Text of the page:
A Cornish metalsmith is keeping the art of coppersmithing alive
- Credit: Shelley Anderson
Cornish metalsmith Shelley Anderson is keeping the art coppersmithing alive - and his work is earning him international attention.
Born and brought up in West Cornwall, Shelley first started toying with metal in his dad’s garage. This eventually led him to Falmouth College of Art to train in Silversmithing and Metal Fabrication.
To fund his studies, he designed and produced a range of jewellery and marine life sculptures, including lobsters and swordfish, made entirely from recycled cutlery. A QEST Scholarship supported him during an apprenticeship at Newlyn’s The Copper Works in 2011 and since then he has worked on pieces for Disney, Harrods and Hilton amongst others, and regularly teaches.
Alongside his popular marine life sculptures, he is currently working on metal wall art influenced by the mechanical and industrial workings of his home town of Newlyn. Fascinated by the colours and textures that are possible in metal, he shapes sheet bronze by hand, working with the metal's natural movement and patinas layered over time to create an organic effect. As chemical reactions take place, set in resin are the crystals that have formed like barnacles, the finished work strongly reminiscent of the sea.
Shelley uses new and innovative techniques to compliment his traditional metal working skills. Inspired by roaming the coastline and landscape of West Cornwall, he lives and works in the industrial fishing port of Newlyn. Which you can see aspects of in his work.
‘Understanding the science, techniques and skills that go into producing a piece interest me as much as the finished article,’ he says. ‘I love the process from inspiration to ideas and - sometimes - failures.’
‘At The Copper Works we used a copper tank to quench hot metal, with more and more dust and metal being added year by year. One summer the tank dried out an array of vibrant colours were revealed. Being surrounded by brown copper tones for so long I remember the surprise and thrill of discovering these colours growing from that dark environment.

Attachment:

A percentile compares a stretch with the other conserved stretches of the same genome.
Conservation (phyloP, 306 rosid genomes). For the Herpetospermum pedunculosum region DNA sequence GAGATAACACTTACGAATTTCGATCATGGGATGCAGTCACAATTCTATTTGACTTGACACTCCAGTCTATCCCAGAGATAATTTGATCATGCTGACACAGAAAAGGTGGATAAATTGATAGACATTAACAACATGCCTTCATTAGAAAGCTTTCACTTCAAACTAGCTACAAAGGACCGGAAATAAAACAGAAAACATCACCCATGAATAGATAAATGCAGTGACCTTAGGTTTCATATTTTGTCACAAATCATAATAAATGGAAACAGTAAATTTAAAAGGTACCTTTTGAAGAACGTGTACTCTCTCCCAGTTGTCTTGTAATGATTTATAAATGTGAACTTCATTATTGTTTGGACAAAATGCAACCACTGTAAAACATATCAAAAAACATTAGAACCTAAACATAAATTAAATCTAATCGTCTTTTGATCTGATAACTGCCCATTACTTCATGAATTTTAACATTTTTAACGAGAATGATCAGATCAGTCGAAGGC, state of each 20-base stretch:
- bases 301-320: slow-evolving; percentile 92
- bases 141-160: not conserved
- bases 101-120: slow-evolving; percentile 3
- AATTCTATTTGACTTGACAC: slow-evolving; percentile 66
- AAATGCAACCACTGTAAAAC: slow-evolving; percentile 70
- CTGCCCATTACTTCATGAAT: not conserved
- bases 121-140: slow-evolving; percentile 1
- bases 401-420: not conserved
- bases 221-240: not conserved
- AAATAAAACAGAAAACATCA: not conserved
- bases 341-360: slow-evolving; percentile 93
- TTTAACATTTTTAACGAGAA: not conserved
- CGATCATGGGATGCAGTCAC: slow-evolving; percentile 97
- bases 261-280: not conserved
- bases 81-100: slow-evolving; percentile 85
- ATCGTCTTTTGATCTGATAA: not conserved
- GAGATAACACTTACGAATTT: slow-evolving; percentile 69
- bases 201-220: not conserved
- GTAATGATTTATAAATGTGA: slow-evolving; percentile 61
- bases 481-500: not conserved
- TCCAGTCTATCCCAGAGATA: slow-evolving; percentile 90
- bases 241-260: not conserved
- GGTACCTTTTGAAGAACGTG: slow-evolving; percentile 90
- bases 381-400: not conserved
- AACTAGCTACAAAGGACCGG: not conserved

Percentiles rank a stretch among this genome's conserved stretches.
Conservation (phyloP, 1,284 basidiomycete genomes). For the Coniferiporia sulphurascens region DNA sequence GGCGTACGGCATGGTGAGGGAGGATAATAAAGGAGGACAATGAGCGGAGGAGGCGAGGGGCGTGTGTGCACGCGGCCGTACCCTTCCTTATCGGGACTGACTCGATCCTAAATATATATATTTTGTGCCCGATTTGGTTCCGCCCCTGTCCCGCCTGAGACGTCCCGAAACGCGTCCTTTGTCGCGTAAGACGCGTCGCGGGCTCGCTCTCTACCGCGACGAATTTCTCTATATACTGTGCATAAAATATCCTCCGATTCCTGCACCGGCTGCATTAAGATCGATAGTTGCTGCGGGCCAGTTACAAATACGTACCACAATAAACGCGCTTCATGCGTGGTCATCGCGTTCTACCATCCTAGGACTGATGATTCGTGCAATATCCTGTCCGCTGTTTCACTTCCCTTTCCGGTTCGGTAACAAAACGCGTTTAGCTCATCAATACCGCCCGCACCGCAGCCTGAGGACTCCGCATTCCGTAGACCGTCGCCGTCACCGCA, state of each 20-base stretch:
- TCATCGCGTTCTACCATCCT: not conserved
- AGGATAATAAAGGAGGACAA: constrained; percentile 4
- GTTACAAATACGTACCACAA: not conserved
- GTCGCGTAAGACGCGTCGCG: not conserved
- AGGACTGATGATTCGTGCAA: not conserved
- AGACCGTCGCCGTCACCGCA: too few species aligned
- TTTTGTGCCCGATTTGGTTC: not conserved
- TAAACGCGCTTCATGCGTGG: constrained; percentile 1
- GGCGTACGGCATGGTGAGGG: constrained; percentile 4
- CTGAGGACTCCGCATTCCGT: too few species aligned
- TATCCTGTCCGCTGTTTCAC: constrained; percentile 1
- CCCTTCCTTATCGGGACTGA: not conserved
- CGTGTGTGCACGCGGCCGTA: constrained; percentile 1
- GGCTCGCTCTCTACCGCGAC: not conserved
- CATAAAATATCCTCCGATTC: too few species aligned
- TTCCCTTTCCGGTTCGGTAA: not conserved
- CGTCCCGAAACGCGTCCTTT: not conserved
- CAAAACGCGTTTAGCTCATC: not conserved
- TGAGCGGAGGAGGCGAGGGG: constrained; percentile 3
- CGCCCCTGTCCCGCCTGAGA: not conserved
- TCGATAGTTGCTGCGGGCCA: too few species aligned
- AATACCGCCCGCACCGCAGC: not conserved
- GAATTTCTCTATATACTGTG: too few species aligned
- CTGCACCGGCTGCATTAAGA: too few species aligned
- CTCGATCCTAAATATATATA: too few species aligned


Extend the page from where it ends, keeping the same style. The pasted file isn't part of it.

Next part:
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‘This was the spark of inspiration that led me to the process I use now. Like how landscapes or coastlines are created, I wanted an outcome that was a combination of a few simple elements that I could use to make something that to me looks as though it has grown itself.’
Increasingly his work mimics natural decay of metals. ‘Once created by man they have been reclaimed by nature like the carcasses of decommissioned fishing boats or rusty mining relics. Battered and scarred and eaten away by the sea.’
He continues to be inspired by his home town. ‘Its quarry and its harbour have deeply influenced my work,’ he says of Newlyn. ‘I shape sheet bronze by hand, working with the metals natural movement. Like water tension, every stretch or shrink affects the rest of the metal. Patinas layered over time creating an ancient and organic effect. As chemical reactions take place, set in resin are the crystals that have formed like barnacles or layers of flaked forgotten paint. The colours are reminiscent of Newlyn and its coastline.’
Rather than beginning with a design in mind, the process is the starting point. ‘An idea takes its path and is worked on over months, my thoughts layered onto a piece becomes more complex over time than something I have planned out from the start.’
Spending months on each piece, when does he know when a piece is completed? ‘I go through a love/hate relationship with each one through the months it spends in my studio and it can take time to see it through fresh eyes.
You can also see his work at The Lighthouse Gallery, Circle Contemporary and McKay and Williamson galleries.